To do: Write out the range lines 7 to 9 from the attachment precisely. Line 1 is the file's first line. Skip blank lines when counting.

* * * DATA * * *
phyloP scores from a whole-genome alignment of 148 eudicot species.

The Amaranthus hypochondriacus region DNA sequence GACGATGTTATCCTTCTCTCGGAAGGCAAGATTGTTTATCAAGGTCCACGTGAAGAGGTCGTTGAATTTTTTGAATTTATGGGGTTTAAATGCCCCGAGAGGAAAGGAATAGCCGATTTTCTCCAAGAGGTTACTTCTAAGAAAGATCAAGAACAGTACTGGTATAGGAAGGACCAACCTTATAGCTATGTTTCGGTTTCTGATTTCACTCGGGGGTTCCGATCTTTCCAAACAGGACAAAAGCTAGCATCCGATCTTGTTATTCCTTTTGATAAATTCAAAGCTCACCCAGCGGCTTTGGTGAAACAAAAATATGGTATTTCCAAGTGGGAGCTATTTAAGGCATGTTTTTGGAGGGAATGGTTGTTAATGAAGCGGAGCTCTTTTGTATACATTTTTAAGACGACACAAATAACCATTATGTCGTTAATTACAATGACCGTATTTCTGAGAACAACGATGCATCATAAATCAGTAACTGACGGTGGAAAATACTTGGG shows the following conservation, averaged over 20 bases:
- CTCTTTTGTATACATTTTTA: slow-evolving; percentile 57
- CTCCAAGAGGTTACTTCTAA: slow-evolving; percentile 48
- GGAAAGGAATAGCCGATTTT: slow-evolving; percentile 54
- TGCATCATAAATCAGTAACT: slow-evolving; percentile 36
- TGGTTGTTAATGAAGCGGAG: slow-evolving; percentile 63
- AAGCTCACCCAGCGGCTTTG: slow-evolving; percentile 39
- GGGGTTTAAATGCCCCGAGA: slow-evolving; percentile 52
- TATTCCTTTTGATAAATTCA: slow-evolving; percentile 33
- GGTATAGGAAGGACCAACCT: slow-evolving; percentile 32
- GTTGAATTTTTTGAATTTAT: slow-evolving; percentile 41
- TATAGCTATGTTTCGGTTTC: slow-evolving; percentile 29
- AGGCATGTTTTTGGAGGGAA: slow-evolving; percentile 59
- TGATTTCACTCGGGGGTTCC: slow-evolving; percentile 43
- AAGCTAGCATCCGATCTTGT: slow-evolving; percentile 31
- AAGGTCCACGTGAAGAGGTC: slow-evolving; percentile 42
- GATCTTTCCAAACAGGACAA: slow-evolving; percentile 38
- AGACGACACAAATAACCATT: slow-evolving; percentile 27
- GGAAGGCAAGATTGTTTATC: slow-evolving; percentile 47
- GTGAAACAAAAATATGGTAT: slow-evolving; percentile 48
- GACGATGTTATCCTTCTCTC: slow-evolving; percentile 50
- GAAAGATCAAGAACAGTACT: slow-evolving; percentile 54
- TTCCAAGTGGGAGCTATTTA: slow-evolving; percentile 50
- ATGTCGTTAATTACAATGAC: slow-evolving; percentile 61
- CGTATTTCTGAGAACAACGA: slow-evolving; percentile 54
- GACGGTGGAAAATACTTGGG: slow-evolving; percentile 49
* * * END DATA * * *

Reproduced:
- TGGTTGTTAATGAAGCGGAG: slow-evolving; percentile 63
- AAGCTCACCCAGCGGCTTTG: slow-evolving; percentile 39
- GGGGTTTAAATGCCCCGAGA: slow-evolving; percentile 52